Τοῖς πλουσίοις ἐν τῷ νῦν αἰῶνι παράγγελλε μὴ ὑψηλοφρονεῖν μηδὲ ἠλπικέναι ἐπὶ πλούτου ἀδηλότητι, ἀλλ᾽ ἐπὶ θεῷ τῷ παρέχοντι ἡμῖν πάντα πλουσίως εἰς ἀπόλαυσιν
“To the rich ones in the present age, command them to not be prideful nor to hope upon the uncertainty of riches, but upon God who is presenting to us all things richly for enjoyment.” 1 Tim. 6:17.
I’ve been attempting to write a future Ph.D dissertation proposal, and came across this text in 1 Timothy and it stuck with me. My wife and I are having some financial turbulence and living paycheck to paycheck is always a rough ride. However, in thinking about this text within the pericope in chapter 6, it seems that a disparity between rich and poor is percolating behind the scenes.
See for example:
· (V.9) “But those who want to be rich fall into temptation and are trapped by many senseless and harmful desires that plunge people into ruin and destruction.”
· (V.10) “For the love of money is a root of all kinds of evil, and in their eagerness to be rich some have wandered away from the faith and pierced themselves with many pains.”
Paul’s concern for the poor has been well documented, especially in recent works by David Downs and Bruce Longenecker. As the articular dative adjective πλουσίοις suggests, the author is directly addressing members of the congregation, this being the wealthy ones. While the poor could indeed own slaves, the context seems to suggest that these rich ones are slave owners (c.f. 6:1-2). Leaving aside the thorny issue of slavery in Paul, the direct address, followed by the imperative παράγγελλε, suggests a possible counter to the brief commentary on slaves in vv.1-2.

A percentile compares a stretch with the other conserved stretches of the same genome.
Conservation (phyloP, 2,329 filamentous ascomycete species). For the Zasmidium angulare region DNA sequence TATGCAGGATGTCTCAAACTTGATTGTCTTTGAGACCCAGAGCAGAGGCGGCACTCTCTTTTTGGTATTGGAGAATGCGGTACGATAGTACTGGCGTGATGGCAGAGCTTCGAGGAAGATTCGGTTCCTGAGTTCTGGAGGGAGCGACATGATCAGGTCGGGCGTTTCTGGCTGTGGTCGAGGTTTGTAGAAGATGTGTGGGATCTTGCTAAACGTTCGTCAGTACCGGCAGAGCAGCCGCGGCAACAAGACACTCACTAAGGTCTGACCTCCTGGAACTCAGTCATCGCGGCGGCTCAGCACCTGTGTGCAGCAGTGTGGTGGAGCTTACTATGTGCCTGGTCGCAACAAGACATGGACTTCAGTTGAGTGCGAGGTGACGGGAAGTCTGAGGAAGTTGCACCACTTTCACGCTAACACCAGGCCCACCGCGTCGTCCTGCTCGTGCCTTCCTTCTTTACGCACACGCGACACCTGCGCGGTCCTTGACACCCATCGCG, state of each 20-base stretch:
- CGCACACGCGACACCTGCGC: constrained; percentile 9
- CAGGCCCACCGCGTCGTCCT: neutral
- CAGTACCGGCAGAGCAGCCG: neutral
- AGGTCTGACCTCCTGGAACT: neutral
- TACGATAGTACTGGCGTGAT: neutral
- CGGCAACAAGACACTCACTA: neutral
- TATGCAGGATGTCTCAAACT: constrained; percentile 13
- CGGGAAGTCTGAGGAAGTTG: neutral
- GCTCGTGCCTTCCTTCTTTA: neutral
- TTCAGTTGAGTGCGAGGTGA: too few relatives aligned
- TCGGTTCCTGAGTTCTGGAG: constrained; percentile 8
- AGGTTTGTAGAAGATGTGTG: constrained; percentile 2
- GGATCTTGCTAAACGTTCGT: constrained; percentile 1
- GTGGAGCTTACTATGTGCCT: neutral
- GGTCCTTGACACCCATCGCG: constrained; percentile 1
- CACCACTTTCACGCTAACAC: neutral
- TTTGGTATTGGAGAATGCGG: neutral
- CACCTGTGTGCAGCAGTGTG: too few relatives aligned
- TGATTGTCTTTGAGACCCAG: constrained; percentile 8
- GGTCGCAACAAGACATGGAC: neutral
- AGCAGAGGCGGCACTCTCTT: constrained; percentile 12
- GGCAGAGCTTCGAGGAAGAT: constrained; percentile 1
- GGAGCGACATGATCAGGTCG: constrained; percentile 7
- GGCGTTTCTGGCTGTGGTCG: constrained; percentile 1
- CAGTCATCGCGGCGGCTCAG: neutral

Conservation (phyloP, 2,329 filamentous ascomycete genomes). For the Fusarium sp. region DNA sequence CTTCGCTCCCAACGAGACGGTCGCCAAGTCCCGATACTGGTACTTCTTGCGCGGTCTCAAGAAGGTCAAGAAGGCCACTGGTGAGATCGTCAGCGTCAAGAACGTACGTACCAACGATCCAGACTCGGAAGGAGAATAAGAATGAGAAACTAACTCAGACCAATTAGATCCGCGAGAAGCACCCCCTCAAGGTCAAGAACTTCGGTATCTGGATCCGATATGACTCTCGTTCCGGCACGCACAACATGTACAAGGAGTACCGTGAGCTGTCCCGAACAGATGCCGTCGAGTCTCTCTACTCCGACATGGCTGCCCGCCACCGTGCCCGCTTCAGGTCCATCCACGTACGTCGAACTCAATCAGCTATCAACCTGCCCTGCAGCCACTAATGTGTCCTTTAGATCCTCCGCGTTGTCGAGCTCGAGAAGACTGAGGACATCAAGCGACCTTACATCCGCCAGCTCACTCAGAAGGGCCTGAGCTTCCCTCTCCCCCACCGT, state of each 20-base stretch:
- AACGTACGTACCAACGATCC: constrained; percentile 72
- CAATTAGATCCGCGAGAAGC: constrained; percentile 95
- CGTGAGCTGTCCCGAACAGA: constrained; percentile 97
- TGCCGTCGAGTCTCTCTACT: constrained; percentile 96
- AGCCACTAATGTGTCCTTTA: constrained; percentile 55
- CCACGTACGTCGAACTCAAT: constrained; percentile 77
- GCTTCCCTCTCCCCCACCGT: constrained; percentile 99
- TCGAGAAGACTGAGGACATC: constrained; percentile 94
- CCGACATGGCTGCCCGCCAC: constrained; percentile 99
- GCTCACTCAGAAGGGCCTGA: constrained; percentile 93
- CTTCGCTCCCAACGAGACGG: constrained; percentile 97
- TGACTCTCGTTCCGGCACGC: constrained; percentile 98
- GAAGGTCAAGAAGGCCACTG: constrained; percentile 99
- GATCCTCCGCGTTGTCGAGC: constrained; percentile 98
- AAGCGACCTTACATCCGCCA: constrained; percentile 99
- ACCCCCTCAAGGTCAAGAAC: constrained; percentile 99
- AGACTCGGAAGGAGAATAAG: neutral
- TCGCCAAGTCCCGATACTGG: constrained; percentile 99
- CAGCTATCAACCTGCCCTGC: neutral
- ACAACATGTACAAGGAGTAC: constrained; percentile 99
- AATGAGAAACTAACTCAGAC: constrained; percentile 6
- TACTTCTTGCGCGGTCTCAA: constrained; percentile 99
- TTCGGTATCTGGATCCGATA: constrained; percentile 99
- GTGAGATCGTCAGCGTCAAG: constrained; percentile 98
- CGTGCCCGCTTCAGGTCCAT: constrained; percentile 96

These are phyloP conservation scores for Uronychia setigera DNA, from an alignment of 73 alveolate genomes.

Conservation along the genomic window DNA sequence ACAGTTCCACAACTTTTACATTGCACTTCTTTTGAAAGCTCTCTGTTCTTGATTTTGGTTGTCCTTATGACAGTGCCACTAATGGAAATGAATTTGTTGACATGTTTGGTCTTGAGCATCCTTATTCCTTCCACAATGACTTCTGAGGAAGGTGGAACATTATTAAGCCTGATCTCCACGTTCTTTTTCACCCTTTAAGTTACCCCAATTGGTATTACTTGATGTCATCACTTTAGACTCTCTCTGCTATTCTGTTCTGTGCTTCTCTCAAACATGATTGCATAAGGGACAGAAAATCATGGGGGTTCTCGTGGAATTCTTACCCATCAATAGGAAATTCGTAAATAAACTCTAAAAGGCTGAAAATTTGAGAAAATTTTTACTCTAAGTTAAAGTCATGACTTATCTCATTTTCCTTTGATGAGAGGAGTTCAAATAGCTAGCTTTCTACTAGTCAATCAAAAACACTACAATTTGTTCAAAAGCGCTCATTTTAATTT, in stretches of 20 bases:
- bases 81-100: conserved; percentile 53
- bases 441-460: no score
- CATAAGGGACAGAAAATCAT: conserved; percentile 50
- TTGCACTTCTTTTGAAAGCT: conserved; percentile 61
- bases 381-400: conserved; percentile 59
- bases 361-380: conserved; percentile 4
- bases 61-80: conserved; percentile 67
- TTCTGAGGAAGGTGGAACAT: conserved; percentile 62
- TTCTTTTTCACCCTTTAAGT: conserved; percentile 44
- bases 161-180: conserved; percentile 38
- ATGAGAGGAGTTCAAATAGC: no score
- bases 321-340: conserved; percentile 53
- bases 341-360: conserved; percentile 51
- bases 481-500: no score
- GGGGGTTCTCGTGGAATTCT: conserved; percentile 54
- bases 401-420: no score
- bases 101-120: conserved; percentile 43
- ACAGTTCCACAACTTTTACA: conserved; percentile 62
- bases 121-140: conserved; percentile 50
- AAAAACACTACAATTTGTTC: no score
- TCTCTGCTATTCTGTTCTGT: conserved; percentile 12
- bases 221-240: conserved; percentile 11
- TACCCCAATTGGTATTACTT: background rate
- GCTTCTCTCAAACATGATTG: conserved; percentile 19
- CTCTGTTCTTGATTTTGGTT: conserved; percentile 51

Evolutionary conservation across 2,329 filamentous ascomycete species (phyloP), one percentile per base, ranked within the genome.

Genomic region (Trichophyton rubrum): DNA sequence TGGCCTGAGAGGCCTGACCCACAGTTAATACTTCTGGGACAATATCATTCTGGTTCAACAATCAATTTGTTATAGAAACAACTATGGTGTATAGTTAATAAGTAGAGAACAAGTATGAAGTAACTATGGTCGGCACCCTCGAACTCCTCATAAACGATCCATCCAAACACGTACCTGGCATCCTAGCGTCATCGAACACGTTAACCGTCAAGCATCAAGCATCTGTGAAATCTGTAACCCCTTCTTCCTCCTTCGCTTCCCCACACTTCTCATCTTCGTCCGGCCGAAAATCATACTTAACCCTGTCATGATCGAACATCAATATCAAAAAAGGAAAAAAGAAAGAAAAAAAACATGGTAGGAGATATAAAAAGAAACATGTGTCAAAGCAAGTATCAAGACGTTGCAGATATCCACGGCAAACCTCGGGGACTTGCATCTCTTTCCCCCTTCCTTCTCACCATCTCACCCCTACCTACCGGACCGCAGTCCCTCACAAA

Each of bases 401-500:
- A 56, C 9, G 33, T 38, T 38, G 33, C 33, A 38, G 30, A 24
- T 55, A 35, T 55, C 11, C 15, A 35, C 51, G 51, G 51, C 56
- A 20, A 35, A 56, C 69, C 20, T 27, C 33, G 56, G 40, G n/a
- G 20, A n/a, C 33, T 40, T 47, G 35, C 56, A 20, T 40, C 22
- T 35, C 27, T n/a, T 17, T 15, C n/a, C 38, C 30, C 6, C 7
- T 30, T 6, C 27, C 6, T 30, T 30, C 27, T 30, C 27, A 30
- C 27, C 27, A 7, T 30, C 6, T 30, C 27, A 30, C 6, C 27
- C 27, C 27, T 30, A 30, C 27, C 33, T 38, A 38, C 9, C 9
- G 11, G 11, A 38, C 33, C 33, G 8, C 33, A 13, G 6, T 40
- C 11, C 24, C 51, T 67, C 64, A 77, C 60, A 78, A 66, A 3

The interplay between the adjective and the nouns for “riches” is curious, as the materiality of wealthy is devalued by the author—serving as a “temporal” reality (ἀδηλότητι). Material possession, it is suggested, is limited to this world.
For those of us in turbulent times (as I suspect most of us are), this text bothers me. Not in a negative way per se, but it got under my skin pretty good. What about those who do not have wealth or sustainment?
Well, the answer seemingly lies in v.18, where the rich are enjoined to be “generous” (εὐμεταδότους) with the poor. The futurism mentality of the author shines through here, as this is a rhetorical maneuver to make it ‘appropriate’ for the wealthy to be generous. They give now, so that their futures are bound to eternal life. The poor are thus dependent upon the mandated generosity of the wealthy, which may have interesting implications. Something to chew on, perhaps.
The church, early on, was marked by generosity and the sharing of possessions; here, it seems, it took a little longer for them to get the hang of it. This brings me great comfort that many women and men in the early church were not unlike many of us today (just read the news, hint hint). The statement "into ruin and destruction" (v.9) is surprising. The use of εἰς ὄλεθρον καὶ ἀπώλειαν suggests both a present actuality (poverty resulting in material destruction and even death) and also perhaps eschatological destruction (due to disregard of the body or exploitation therein). In the times I've wondered what it would be like to be rich and have millions of dollars, this text now makes me reconsider those fantasies.
Plus my chances of winning the lotto are like 1 in 2,048,086,421 or something.
While that may not put a comma in my bank account, it does remind me that the poor will always be among us, and that even in our current state, generosity is the name of the game.
There is much more that could be said, but I will leave it there. Just some brief thoughts, nothing more.